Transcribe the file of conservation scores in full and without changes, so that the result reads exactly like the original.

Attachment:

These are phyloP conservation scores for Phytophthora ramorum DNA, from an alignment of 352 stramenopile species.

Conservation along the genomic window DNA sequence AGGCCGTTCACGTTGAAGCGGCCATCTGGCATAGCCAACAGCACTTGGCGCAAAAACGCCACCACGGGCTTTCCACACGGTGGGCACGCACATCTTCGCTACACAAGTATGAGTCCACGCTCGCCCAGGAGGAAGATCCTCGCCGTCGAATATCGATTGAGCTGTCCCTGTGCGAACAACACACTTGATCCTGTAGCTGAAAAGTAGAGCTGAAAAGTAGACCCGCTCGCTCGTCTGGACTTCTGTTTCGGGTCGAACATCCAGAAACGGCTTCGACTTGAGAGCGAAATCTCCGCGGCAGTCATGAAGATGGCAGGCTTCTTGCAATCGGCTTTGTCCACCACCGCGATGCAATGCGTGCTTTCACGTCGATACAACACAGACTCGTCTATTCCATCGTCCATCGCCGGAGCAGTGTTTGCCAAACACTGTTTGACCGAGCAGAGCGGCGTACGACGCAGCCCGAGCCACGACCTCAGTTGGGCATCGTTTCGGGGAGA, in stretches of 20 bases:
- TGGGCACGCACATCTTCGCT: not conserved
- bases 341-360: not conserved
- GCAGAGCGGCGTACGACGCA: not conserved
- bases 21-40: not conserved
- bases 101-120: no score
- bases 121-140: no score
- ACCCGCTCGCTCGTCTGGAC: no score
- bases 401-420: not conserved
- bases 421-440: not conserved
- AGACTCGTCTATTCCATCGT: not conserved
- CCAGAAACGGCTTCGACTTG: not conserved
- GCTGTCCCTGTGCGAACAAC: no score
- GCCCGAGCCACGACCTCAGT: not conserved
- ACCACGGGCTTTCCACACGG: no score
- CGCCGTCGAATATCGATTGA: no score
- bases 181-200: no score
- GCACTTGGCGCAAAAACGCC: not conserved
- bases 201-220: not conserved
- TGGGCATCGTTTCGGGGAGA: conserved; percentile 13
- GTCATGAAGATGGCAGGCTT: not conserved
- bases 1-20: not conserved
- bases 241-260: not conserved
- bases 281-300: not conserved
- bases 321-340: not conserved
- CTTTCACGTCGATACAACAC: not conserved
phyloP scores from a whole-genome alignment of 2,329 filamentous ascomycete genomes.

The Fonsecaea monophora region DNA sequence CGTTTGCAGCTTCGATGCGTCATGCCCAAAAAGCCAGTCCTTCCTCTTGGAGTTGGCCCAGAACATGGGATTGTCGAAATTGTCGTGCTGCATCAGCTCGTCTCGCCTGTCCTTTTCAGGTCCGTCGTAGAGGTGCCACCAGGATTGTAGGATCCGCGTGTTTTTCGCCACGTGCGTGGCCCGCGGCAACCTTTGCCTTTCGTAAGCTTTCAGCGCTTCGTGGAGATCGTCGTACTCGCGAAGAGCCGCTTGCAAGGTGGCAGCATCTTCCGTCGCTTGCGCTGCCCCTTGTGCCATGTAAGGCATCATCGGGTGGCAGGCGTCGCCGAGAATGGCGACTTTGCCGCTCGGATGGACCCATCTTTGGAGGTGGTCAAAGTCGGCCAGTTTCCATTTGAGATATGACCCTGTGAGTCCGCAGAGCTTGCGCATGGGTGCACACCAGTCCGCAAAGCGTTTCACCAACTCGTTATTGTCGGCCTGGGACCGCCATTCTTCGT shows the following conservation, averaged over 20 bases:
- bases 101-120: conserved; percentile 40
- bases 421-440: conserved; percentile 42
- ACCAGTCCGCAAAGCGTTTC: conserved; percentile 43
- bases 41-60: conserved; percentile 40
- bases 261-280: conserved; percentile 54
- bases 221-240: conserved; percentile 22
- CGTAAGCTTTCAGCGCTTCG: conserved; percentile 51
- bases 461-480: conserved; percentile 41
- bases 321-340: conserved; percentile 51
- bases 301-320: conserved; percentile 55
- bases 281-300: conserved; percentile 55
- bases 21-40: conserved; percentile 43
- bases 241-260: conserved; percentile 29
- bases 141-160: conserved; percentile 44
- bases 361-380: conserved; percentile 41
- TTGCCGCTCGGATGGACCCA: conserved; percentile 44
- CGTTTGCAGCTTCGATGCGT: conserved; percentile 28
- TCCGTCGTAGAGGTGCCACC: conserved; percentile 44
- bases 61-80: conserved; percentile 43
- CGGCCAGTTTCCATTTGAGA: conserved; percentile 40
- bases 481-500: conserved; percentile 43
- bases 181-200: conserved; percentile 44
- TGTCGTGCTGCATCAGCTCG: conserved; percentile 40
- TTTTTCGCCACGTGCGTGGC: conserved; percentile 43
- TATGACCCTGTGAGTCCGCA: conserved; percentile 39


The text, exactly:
These are phyloP conservation scores for Phytophthora ramorum DNA, from an alignment of 352 stramenopile species.

Conservation along the genomic window DNA sequence AGGCCGTTCACGTTGAAGCGGCCATCTGGCATAGCCAACAGCACTTGGCGCAAAAACGCCACCACGGGCTTTCCACACGGTGGGCACGCACATCTTCGCTACACAAGTATGAGTCCACGCTCGCCCAGGAGGAAGATCCTCGCCGTCGAATATCGATTGAGCTGTCCCTGTGCGAACAACACACTTGATCCTGTAGCTGAAAAGTAGAGCTGAAAAGTAGACCCGCTCGCTCGTCTGGACTTCTGTTTCGGGTCGAACATCCAGAAACGGCTTCGACTTGAGAGCGAAATCTCCGCGGCAGTCATGAAGATGGCAGGCTTCTTGCAATCGGCTTTGTCCACCACCGCGATGCAATGCGTGCTTTCACGTCGATACAACACAGACTCGTCTATTCCATCGTCCATCGCCGGAGCAGTGTTTGCCAAACACTGTTTGACCGAGCAGAGCGGCGTACGACGCAGCCCGAGCCACGACCTCAGTTGGGCATCGTTTCGGGGAGA, in stretches of 20 bases:
- TGGGCACGCACATCTTCGCT: not conserved
- bases 341-360: not conserved
- GCAGAGCGGCGTACGACGCA: not conserved
- bases 21-40: not conserved
- bases 101-120: no score
- bases 121-140: no score
- ACCCGCTCGCTCGTCTGGAC: no score
- bases 401-420: not conserved
- bases 421-440: not conserved
- AGACTCGTCTATTCCATCGT: not conserved
- CCAGAAACGGCTTCGACTTG: not conserved
- GCTGTCCCTGTGCGAACAAC: no score
- GCCCGAGCCACGACCTCAGT: not conserved
- ACCACGGGCTTTCCACACGG: no score
- CGCCGTCGAATATCGATTGA: no score
- bases 181-200: no score
- GCACTTGGCGCAAAAACGCC: not conserved
- bases 201-220: not conserved
- TGGGCATCGTTTCGGGGAGA: conserved; percentile 13
- GTCATGAAGATGGCAGGCTT: not conserved
- bases 1-20: not conserved
- bases 241-260: not conserved
- bases 281-300: not conserved
- bases 321-340: not conserved
- CTTTCACGTCGATACAACAC: not conserved
phyloP scores from a whole-genome alignment of 2,329 filamentous ascomycete genomes.

The Fonsecaea monophora region DNA sequence CGTTTGCAGCTTCGATGCGTCATGCCCAAAAAGCCAGTCCTTCCTCTTGGAGTTGGCCCAGAACATGGGATTGTCGAAATTGTCGTGCTGCATCAGCTCGTCTCGCCTGTCCTTTTCAGGTCCGTCGTAGAGGTGCCACCAGGATTGTAGGATCCGCGTGTTTTTCGCCACGTGCGTGGCCCGCGGCAACCTTTGCCTTTCGTAAGCTTTCAGCGCTTCGTGGAGATCGTCGTACTCGCGAAGAGCCGCTTGCAAGGTGGCAGCATCTTCCGTCGCTTGCGCTGCCCCTTGTGCCATGTAAGGCATCATCGGGTGGCAGGCGTCGCCGAGAATGGCGACTTTGCCGCTCGGATGGACCCATCTTTGGAGGTGGTCAAAGTCGGCCAGTTTCCATTTGAGATATGACCCTGTGAGTCCGCAGAGCTTGCGCATGGGTGCACACCAGTCCGCAAAGCGTTTCACCAACTCGTTATTGTCGGCCTGGGACCGCCATTCTTCGT shows the following conservation, averaged over 20 bases:
- bases 101-120: conserved; percentile 40
- bases 421-440: conserved; percentile 42
- ACCAGTCCGCAAAGCGTTTC: conserved; percentile 43
- bases 41-60: conserved; percentile 40
- bases 261-280: conserved; percentile 54
- bases 221-240: conserved; percentile 22
- CGTAAGCTTTCAGCGCTTCG: conserved; percentile 51
- bases 461-480: conserved; percentile 41
- bases 321-340: conserved; percentile 51
- bases 301-320: conserved; percentile 55
- bases 281-300: conserved; percentile 55
- bases 21-40: conserved; percentile 43
- bases 241-260: conserved; percentile 29
- bases 141-160: conserved; percentile 44
- bases 361-380: conserved; percentile 41
- TTGCCGCTCGGATGGACCCA: conserved; percentile 44
- CGTTTGCAGCTTCGATGCGT: conserved; percentile 28
- TCCGTCGTAGAGGTGCCACC: conserved; percentile 44
- bases 61-80: conserved; percentile 43
- CGGCCAGTTTCCATTTGAGA: conserved; percentile 40
- bases 481-500: conserved; percentile 43
- bases 181-200: conserved; percentile 44
- TGTCGTGCTGCATCAGCTCG: conserved; percentile 40
- TTTTTCGCCACGTGCGTGGC: conserved; percentile 43
- TATGACCCTGTGAGTCCGCA: conserved; percentile 39